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5 Essential Commandments of Parenting Toddlers by Dr. Harvey Karp
  • Even if you haven't heard of Dr. Harvey Karp, chances are you have heard of his expert advice from relatives, friends and even your child's pediatrician. Dr. Karp is a pediatrician, child development specialist, and bestselling author. He's known for developing the "5S's for soothing babies" technique from his book The Happiest Baby on the Block that has been featured in many articles and TV shows. 

    For parenting toddlers, his "fast food rule," "toddler-ese, and "playing the boob techniques" from his book The Happiest Toddler on the Block, and it made him even more popular with parents everywhere. Here are his toddler tips that have helped make him become a household name: 

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    1. Keep in mind that your toddler is a little caveman, not a little adult
    When you’re about to snap, remind yourself that what you have in your care is not a little adult. Children have not grown and developed enough to handle their emotions, be empathetic towards other people and know all the rules. 


    “Toddlers are like cavemen. They're uncivilized. A 9-month-old is not born knowing how to say 'please' and 'thank you' and wait in line and share their toys. We have to teach that to our toddlers,” Dr. Karp told NPR. Be the adult your child needs and teach him appropriate behavior and how to manage his emotions.

    2. Tantrum? Listen, repeat, and then talk (or what Dr. Karp calls the “fast food rule”) 
    When we are at the height of strong emotions like anger and frustration, we want to be heard to calm down. The same goes for young children. Let your child talk, repeat back what she says, and only then should you offer a solution. It's just like how, at a fast food drive-thru, you say your order and the personnel says your order back to you, and tells you what to do next (a.k.a. your bill ). 

    “Don't be in a rush to your solution, or your distraction, or your explanations. Start out just by acknowledging what you think is upsetting your child,” Dr. Karp explains. For example, when your toddler is angry because he wants to play with something he’s not supposed to, say something like, “Oh, you’re angry! You’re angry because you want it.” And then, you can add, “Scissors are only for adults. Do you want to play hide and seek with me instead?”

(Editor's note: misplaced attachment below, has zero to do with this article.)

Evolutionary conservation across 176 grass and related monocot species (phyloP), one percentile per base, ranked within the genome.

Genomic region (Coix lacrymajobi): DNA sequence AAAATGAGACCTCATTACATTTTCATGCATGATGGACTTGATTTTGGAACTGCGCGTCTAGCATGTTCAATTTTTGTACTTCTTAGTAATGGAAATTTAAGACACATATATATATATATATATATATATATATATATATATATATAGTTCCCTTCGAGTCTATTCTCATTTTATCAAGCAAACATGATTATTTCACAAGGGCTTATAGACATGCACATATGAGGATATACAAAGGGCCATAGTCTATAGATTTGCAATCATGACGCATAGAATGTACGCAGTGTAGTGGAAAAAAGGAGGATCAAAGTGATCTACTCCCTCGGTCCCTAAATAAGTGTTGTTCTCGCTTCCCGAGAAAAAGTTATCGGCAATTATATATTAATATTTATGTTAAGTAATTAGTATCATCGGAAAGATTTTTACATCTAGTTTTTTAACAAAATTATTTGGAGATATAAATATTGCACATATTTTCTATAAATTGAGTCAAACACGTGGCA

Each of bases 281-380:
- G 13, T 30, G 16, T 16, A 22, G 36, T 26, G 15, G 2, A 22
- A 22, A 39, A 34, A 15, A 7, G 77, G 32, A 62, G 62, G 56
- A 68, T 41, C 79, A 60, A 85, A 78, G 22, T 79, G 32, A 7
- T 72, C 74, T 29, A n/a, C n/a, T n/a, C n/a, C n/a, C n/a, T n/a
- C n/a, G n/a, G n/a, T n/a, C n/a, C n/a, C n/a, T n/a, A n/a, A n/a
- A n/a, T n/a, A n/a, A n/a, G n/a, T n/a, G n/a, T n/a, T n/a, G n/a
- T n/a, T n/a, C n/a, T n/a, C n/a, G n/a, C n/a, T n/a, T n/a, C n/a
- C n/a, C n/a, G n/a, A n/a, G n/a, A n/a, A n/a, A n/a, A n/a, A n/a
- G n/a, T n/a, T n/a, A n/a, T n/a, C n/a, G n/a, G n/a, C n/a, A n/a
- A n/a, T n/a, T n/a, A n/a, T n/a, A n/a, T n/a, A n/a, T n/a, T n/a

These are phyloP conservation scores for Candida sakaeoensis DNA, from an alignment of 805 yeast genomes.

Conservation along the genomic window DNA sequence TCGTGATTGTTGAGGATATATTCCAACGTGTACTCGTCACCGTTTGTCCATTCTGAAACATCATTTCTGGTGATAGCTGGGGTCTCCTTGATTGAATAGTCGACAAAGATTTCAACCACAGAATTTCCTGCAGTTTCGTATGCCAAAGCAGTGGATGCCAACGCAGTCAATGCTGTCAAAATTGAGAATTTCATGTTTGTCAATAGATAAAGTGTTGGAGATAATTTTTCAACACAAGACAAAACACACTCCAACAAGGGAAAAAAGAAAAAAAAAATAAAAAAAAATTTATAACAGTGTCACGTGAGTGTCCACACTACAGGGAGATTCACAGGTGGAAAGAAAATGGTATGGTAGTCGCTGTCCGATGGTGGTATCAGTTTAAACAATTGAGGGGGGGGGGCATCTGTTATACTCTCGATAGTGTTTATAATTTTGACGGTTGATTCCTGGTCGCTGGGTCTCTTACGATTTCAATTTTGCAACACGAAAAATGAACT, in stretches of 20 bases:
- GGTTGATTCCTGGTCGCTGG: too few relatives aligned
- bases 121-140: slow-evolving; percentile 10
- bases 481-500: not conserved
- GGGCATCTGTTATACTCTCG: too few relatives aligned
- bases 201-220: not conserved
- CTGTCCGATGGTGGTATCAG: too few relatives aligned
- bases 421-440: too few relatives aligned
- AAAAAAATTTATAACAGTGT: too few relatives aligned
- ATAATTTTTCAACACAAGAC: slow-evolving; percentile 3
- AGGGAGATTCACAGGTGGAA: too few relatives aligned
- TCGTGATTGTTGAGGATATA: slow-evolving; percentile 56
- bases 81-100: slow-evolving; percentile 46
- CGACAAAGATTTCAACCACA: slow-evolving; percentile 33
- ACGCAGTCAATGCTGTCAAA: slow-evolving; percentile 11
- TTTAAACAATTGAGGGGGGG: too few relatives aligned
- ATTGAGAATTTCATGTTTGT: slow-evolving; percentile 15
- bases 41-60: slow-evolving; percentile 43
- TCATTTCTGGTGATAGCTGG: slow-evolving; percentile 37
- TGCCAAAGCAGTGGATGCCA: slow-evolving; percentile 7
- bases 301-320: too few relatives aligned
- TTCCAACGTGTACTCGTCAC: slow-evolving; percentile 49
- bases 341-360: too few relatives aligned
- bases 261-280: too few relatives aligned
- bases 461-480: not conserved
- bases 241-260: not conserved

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    3. Mirror what your child is feeling when he's upset (or speak in “toddler-ese”) 
    “When your child is really upset, if you speak in too calm a voice like you're talking to a little adult, it makes them feel that you don't really understand how strongly they feel inside,” says Dr. Karp. It’s why phrases like “It’s okay. Calm down, calm down” don’t really work. 

    Instead, “use short phrases, repetition, and mirroring a third of their feeling — I call it 'Toddler-ese'” saysDr. Karp. Scrunch up your face to show that you’re sad or mad too. Say “You don’t want to go!” in an upset way like your toddler. It will help them calm down. When they do, you can tell them that it’s time to leave the park but it’s time to go home because it’s getting late. 

    4. Get your child to cooperate with you by “playing the boob”
    Parents do silly things to make their toddler laugh, like pretending to be startled when your child roars like a lion. This is called “playing the boob,” and it gives your child a confidence boost by making her feel smarter, stronger, faster. 

    You can also use this to your advantage when you want your child to cooperate. When you want him to put down his toys and head to the kitchen to eat, say it’s a race to see who gets there first and let him win. “Your child knows you’re not really weak or a baby,” said Dr. Karp. “You’ll never lose his respect just because you goof with him a little bit. In fact, he’ll love you even more for it.”

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    5. Reinforce good behavior by using the “gossip technique”
    When your child behaves in a way you want him to, like picking up his toys, giving out praise and encouragement reinforces that good behavior. Telling him that he's done a good job works, but you can also try Dr. Karp's “gossip technique” where you let your child overhear you compliment his good behavior to someone else.

    Say, “Dad, look how our son placed all his toys in his toy box!” You can even do this by whispering it loudly to a doll or a stuffed toy when no one else is around. “It really makes praise five times more effective,” Dr. Karp remarks.

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